Field work and tests on animal tissue is the number one priority, and is without doubt the most important and the one that counts the most. This is where the metal hits the meat, this is the one that can either give you success or failure. But I can tell you this, I would not go to the field to test or shoot animal tissue with zero knowledge of how a bullet may or may not perform. It is pure ignorant and stupid to do so in my opinion.

There are some people, that believe that no valuable information can be "learned" from doing prior test work in any medium. Those people are "correct"---Those people with that attitude cannot learn anything! In the meantime the rest of us common folks can usually learn a great deal from test work done prior to field trails.

This is true with any sort of bullet, expanding, solid, and non conventional bullets.

I do not have the time nor inclination to test everything there is. I mostly work with bullets that I intend to use in the field. Keep in mind, this is my personal data, I am not testing for you--I am testing for me, I do not wish to go to the field ignorant and stupid, and suffer possible failure in the field due to that. I also do not go to the field (normally) with bullets that have failed or performed less than expected in the test work in wet print medium. I have in my more ignorant youth done this on a few occasions, I did not listen to my test work, and I had those same miserable failures in the field every single time! Fortunately I am a decent student and sometimes I even learn from my mistakes. I take test work pretty seriously, regardless of whether it is simple load data when working up loads, cartridge development, bullet design and development, and of course terminal performance data. After all, it is the bullet that will make you successful or not. It is good to know the operating ranges of different bullets, especially with todays high velocity capable cartridges, and I think even more important with our big bore cartridges, which may be used in somewhat dangerous circumstances.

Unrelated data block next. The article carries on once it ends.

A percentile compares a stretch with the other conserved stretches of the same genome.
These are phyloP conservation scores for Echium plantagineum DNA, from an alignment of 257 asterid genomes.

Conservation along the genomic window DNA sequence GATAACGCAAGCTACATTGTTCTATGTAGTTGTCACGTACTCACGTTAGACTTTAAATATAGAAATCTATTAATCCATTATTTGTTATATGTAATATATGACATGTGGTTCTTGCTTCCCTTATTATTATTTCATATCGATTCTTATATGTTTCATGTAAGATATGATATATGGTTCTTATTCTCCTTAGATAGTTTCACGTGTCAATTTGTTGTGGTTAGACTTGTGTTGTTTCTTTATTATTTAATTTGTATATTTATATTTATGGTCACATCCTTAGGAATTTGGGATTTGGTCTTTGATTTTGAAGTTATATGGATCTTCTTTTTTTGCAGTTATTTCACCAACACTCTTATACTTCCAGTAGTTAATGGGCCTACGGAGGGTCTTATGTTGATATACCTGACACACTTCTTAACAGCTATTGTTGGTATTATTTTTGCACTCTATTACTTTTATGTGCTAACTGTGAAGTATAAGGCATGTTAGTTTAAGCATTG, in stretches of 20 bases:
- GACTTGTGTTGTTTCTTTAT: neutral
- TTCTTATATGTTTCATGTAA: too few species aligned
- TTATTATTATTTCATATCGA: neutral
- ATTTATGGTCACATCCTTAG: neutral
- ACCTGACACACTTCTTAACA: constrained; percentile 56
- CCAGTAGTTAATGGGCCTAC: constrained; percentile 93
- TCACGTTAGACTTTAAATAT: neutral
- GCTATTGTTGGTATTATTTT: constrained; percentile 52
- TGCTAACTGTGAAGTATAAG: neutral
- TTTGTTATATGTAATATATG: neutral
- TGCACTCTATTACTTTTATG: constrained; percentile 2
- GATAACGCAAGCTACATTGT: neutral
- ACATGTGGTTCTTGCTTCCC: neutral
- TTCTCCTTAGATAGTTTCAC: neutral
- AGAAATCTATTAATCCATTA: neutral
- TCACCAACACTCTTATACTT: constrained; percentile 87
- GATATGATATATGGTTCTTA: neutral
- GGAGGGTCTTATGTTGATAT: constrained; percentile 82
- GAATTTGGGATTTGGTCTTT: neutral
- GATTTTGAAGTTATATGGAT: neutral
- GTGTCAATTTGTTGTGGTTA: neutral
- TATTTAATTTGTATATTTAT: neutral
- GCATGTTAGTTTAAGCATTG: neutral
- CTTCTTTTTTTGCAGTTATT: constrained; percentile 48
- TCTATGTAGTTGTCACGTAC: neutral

I shoot mostly big bore cartridges from 416-.500 caliber, and have paid a lot of attention to 458 and my own .500 caliber cartridges over the years. In particular the .500s in which proper dangerous game bullets had to be designed, as there were none available on a commercial basis. I dabble in other calibers from time to time, mostly .338, .358 and recently .366. Very little but some work done in small bore under .338 caliber.

You will see a reasonable variety of bullets available on my shelves.


I have a passion for Winchester M70s as most of you know, but I do love the lever guns, and the single shots, mostly Winchester 1885s and Ruger #1s. All of which are in bigger bore diameters.

I have an outdoor range behind my house with test benches at 50 yds, 100 yds, and 150 yds. Very little work is done there anymore, as I do most of the research and test work on my personal 50 yard indoor range with test benches at 25 yds and 50 yds. I have 3 chronographs set up to collect data at both these points and also one down range should I need to collect impact velocities.